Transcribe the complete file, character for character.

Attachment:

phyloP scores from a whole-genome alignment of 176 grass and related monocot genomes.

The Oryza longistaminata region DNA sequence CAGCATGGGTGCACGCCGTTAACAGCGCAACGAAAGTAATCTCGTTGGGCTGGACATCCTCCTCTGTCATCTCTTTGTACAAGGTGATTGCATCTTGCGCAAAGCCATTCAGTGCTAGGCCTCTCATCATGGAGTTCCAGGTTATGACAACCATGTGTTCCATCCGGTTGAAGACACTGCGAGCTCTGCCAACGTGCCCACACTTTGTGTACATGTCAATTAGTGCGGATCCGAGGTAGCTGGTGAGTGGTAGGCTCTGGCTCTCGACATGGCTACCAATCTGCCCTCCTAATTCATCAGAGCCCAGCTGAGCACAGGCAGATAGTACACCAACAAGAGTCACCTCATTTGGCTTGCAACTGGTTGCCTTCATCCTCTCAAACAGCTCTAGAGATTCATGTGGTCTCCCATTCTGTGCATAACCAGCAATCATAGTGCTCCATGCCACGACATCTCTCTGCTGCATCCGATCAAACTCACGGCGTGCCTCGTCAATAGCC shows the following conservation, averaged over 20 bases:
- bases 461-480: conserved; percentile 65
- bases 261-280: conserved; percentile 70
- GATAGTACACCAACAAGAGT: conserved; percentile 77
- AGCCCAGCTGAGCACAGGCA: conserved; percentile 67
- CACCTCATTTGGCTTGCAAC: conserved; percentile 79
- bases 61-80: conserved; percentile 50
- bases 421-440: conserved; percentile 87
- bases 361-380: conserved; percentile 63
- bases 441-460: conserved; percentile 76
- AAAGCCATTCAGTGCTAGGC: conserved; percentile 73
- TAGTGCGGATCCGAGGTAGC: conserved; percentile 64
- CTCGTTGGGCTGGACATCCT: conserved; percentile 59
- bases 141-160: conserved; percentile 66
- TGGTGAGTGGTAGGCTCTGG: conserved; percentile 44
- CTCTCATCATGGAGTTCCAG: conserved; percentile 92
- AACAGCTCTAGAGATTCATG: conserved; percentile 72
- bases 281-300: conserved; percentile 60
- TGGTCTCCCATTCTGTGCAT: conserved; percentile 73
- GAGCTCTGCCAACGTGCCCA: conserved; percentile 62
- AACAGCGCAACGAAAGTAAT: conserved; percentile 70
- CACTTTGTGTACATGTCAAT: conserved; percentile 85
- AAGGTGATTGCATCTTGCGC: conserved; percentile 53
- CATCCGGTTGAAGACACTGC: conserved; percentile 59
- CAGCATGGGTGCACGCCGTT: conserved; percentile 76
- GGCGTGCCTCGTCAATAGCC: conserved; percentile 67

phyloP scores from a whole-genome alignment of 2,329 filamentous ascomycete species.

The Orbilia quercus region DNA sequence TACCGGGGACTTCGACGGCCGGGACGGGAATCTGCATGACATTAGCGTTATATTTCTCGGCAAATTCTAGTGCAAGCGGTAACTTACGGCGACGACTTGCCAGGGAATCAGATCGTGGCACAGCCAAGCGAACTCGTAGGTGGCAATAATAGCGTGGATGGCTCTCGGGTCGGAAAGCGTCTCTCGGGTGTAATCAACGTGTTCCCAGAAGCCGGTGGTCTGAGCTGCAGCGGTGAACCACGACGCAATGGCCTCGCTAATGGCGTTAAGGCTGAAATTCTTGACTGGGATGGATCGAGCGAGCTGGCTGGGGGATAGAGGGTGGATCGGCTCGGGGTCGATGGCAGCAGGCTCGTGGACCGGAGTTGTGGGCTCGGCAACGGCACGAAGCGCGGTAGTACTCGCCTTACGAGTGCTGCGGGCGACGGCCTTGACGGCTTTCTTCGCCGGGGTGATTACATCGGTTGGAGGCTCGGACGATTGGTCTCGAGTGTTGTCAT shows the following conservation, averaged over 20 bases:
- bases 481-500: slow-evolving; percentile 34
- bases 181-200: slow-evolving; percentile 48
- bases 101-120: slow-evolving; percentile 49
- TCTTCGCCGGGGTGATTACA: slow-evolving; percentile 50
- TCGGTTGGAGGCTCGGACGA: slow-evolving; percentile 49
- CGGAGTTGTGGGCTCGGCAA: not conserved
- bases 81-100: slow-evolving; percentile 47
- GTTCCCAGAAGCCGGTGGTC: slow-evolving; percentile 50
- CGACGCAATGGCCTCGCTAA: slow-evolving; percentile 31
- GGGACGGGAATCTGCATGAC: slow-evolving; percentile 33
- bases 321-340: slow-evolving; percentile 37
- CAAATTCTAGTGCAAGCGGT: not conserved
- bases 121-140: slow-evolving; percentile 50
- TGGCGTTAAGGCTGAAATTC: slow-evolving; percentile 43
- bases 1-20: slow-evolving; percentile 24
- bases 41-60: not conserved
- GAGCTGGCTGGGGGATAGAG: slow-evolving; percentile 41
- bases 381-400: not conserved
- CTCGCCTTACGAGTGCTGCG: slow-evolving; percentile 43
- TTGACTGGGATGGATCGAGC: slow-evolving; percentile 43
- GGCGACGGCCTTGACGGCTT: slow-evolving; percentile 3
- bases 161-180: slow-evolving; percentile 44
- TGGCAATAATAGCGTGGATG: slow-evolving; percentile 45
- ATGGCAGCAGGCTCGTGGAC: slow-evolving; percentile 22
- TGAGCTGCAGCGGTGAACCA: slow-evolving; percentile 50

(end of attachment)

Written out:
phyloP scores from a whole-genome alignment of 176 grass and related monocot genomes.

The Oryza longistaminata region DNA sequence CAGCATGGGTGCACGCCGTTAACAGCGCAACGAAAGTAATCTCGTTGGGCTGGACATCCTCCTCTGTCATCTCTTTGTACAAGGTGATTGCATCTTGCGCAAAGCCATTCAGTGCTAGGCCTCTCATCATGGAGTTCCAGGTTATGACAACCATGTGTTCCATCCGGTTGAAGACACTGCGAGCTCTGCCAACGTGCCCACACTTTGTGTACATGTCAATTAGTGCGGATCCGAGGTAGCTGGTGAGTGGTAGGCTCTGGCTCTCGACATGGCTACCAATCTGCCCTCCTAATTCATCAGAGCCCAGCTGAGCACAGGCAGATAGTACACCAACAAGAGTCACCTCATTTGGCTTGCAACTGGTTGCCTTCATCCTCTCAAACAGCTCTAGAGATTCATGTGGTCTCCCATTCTGTGCATAACCAGCAATCATAGTGCTCCATGCCACGACATCTCTCTGCTGCATCCGATCAAACTCACGGCGTGCCTCGTCAATAGCC shows the following conservation, averaged over 20 bases:
- bases 461-480: conserved; percentile 65
- bases 261-280: conserved; percentile 70
- GATAGTACACCAACAAGAGT: conserved; percentile 77
- AGCCCAGCTGAGCACAGGCA: conserved; percentile 67
- CACCTCATTTGGCTTGCAAC: conserved; percentile 79
- bases 61-80: conserved; percentile 50
- bases 421-440: conserved; percentile 87
- bases 361-380: conserved; percentile 63
- bases 441-460: conserved; percentile 76
- AAAGCCATTCAGTGCTAGGC: conserved; percentile 73
- TAGTGCGGATCCGAGGTAGC: conserved; percentile 64
- CTCGTTGGGCTGGACATCCT: conserved; percentile 59
- bases 141-160: conserved; percentile 66
- TGGTGAGTGGTAGGCTCTGG: conserved; percentile 44
- CTCTCATCATGGAGTTCCAG: conserved; percentile 92
- AACAGCTCTAGAGATTCATG: conserved; percentile 72
- bases 281-300: conserved; percentile 60
- TGGTCTCCCATTCTGTGCAT: conserved; percentile 73
- GAGCTCTGCCAACGTGCCCA: conserved; percentile 62
- AACAGCGCAACGAAAGTAAT: conserved; percentile 70
- CACTTTGTGTACATGTCAAT: conserved; percentile 85
- AAGGTGATTGCATCTTGCGC: conserved; percentile 53
- CATCCGGTTGAAGACACTGC: conserved; percentile 59
- CAGCATGGGTGCACGCCGTT: conserved; percentile 76
- GGCGTGCCTCGTCAATAGCC: conserved; percentile 67

phyloP scores from a whole-genome alignment of 2,329 filamentous ascomycete species.

The Orbilia quercus region DNA sequence TACCGGGGACTTCGACGGCCGGGACGGGAATCTGCATGACATTAGCGTTATATTTCTCGGCAAATTCTAGTGCAAGCGGTAACTTACGGCGACGACTTGCCAGGGAATCAGATCGTGGCACAGCCAAGCGAACTCGTAGGTGGCAATAATAGCGTGGATGGCTCTCGGGTCGGAAAGCGTCTCTCGGGTGTAATCAACGTGTTCCCAGAAGCCGGTGGTCTGAGCTGCAGCGGTGAACCACGACGCAATGGCCTCGCTAATGGCGTTAAGGCTGAAATTCTTGACTGGGATGGATCGAGCGAGCTGGCTGGGGGATAGAGGGTGGATCGGCTCGGGGTCGATGGCAGCAGGCTCGTGGACCGGAGTTGTGGGCTCGGCAACGGCACGAAGCGCGGTAGTACTCGCCTTACGAGTGCTGCGGGCGACGGCCTTGACGGCTTTCTTCGCCGGGGTGATTACATCGGTTGGAGGCTCGGACGATTGGTCTCGAGTGTTGTCAT shows the following conservation, averaged over 20 bases:
- bases 481-500: slow-evolving; percentile 34
- bases 181-200: slow-evolving; percentile 48
- bases 101-120: slow-evolving; percentile 49
- TCTTCGCCGGGGTGATTACA: slow-evolving; percentile 50
- TCGGTTGGAGGCTCGGACGA: slow-evolving; percentile 49
- CGGAGTTGTGGGCTCGGCAA: not conserved
- bases 81-100: slow-evolving; percentile 47
- GTTCCCAGAAGCCGGTGGTC: slow-evolving; percentile 50
- CGACGCAATGGCCTCGCTAA: slow-evolving; percentile 31
- GGGACGGGAATCTGCATGAC: slow-evolving; percentile 33
- bases 321-340: slow-evolving; percentile 37
- CAAATTCTAGTGCAAGCGGT: not conserved
- bases 121-140: slow-evolving; percentile 50
- TGGCGTTAAGGCTGAAATTC: slow-evolving; percentile 43
- bases 1-20: slow-evolving; percentile 24
- bases 41-60: not conserved
- GAGCTGGCTGGGGGATAGAG: slow-evolving; percentile 41
- bases 381-400: not conserved
- CTCGCCTTACGAGTGCTGCG: slow-evolving; percentile 43
- TTGACTGGGATGGATCGAGC: slow-evolving; percentile 43
- GGCGACGGCCTTGACGGCTT: slow-evolving; percentile 3
- bases 161-180: slow-evolving; percentile 44
- TGGCAATAATAGCGTGGATG: slow-evolving; percentile 45
- ATGGCAGCAGGCTCGTGGAC: slow-evolving; percentile 22
- TGAGCTGCAGCGGTGAACCA: slow-evolving; percentile 50